Coleman begins with regulation by Customs of the importation of literary works, going back before Federation to censorship by individual states in the 1880s. He follows the changes in policy and covers works including Redheap, Ulysses, and Lady Chatterly's Lover. Chapter two covers the same period but deals with censorship by the police: key cases involved All Quiet on the Western Front, Angry Penguins, Love Me Sailor, We Were the Rats, and Power Without Glory.
Despite the subtitle, Coleman doesn't just cover literary censorship. In chapter three he looks at the censorship of educational materials on sex and birth control: a key decision was Justice Windeyer's classical liberal judgement in the 1888 Collins case, though that was challenged in 1912 with the prosecution of sex reformer and crank William James Chidley. Also associated with freethought was blasphemy. Here "the outrageous character of the [Lorando Jones case of 1871] made the idea of prosecuting people for blasphemy so unpopular that it was largely responsible for finally killing the idea of blasphemy as a crime" (though there were several subsequent newspaper and magazine cases).
Political censorship goes back as far as European settlement. Enthusiasm by prime minister Hughes for Commonwealth censorship powers established in WWI led to the activism of the Book Censorship Abolition League and gave the communists a cause with broad support. World War Two brought the most dramatic confrontation, in which newspapers combined to face down the government over the use of the military censorship system to prevent criticism of the government.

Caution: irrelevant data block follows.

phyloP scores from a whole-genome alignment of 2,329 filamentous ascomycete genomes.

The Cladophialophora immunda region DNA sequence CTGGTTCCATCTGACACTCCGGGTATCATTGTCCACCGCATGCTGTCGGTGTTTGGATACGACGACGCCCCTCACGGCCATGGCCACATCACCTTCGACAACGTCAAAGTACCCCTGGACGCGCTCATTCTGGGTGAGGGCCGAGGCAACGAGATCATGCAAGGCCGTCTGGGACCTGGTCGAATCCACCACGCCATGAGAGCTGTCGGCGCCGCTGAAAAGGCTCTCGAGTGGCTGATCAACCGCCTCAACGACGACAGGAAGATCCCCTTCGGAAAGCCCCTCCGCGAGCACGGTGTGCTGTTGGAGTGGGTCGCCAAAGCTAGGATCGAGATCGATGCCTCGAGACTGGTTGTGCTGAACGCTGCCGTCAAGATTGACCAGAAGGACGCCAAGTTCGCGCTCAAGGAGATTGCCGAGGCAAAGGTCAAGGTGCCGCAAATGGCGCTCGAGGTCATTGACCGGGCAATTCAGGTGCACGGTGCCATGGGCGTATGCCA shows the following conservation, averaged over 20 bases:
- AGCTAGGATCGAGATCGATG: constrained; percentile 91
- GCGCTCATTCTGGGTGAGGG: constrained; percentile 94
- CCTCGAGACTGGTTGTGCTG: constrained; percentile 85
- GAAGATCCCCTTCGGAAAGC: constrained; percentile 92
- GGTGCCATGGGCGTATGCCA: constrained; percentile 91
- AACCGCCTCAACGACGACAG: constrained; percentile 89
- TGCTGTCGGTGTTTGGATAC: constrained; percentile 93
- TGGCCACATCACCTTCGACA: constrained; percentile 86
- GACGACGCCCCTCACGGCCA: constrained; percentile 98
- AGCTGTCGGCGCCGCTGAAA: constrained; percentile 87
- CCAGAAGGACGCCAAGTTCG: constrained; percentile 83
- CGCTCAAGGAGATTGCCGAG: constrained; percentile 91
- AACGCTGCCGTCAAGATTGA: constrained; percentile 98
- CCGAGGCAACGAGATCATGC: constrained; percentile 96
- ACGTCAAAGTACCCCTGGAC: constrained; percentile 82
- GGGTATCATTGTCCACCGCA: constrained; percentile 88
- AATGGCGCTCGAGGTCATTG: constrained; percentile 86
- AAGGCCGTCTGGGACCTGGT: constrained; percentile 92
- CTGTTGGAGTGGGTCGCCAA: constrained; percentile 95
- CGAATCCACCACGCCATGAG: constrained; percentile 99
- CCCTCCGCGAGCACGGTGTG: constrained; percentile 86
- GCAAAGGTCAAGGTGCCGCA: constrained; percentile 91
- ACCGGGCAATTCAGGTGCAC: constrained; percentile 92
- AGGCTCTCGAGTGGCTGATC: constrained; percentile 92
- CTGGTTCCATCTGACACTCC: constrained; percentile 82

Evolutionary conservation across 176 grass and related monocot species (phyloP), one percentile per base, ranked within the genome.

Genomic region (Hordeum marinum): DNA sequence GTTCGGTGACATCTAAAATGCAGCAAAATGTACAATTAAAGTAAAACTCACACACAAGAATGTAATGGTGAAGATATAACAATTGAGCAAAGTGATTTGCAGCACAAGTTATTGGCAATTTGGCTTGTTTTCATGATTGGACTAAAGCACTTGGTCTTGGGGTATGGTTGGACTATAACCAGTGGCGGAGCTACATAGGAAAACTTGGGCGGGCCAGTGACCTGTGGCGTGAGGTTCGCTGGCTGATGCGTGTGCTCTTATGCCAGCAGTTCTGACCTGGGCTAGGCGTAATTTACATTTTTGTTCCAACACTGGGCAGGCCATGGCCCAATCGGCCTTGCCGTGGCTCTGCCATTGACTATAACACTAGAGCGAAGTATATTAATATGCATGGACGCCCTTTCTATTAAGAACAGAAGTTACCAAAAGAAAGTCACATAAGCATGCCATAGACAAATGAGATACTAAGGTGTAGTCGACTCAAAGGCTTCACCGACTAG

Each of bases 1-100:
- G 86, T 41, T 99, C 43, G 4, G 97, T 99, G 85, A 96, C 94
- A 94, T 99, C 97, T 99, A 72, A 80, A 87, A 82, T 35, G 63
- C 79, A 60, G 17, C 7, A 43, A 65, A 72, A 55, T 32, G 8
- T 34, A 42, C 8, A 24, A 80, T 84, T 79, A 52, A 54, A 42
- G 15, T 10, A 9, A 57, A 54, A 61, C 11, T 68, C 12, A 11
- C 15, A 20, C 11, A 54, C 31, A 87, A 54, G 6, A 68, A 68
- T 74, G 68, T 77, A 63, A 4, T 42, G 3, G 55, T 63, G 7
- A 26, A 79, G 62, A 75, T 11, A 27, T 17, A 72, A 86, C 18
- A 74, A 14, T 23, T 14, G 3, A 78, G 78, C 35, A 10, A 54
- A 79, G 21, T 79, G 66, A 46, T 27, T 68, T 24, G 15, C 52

Turning to the scandal mongers, Coleman looks at publications such as the 1843 Satirist and Sporting Chronicle, Lee's Police Budget (police reporting) and Beckett's Budget, which survived repeated censorship attempts only to go bankrupt in 1929 anyway. He concludes: "Now with the legislative restrictions on reports of judicial proceedings such papers are never likely to emerge again." And Coleman finishes with censorship of popular entertainment, of romance novels, crime fiction, and comics. This was tied up with protectionist attempts to help local Australian content against overseas competition.
Though written in 1962, Obscenity, Blasphemy, Sedition has a surprisingly modern feel and only feels dated when Coleman is describing the "current state" of censorship. This is partly because of his anti-censorship stance, but also because in many ways not much has changed. It's now unfashionable to patronise the "weaker sex", but "protecting the children" is still the common cry of censors. Popular entertainment is still discriminated against, though hip hop music and computer games are now the target. Anti-blasphemy laws are dead, but new hate speech laws have appeared. And vagueness, inconsistency, and arbitrariness are still hallmarks of censorship in Australia.
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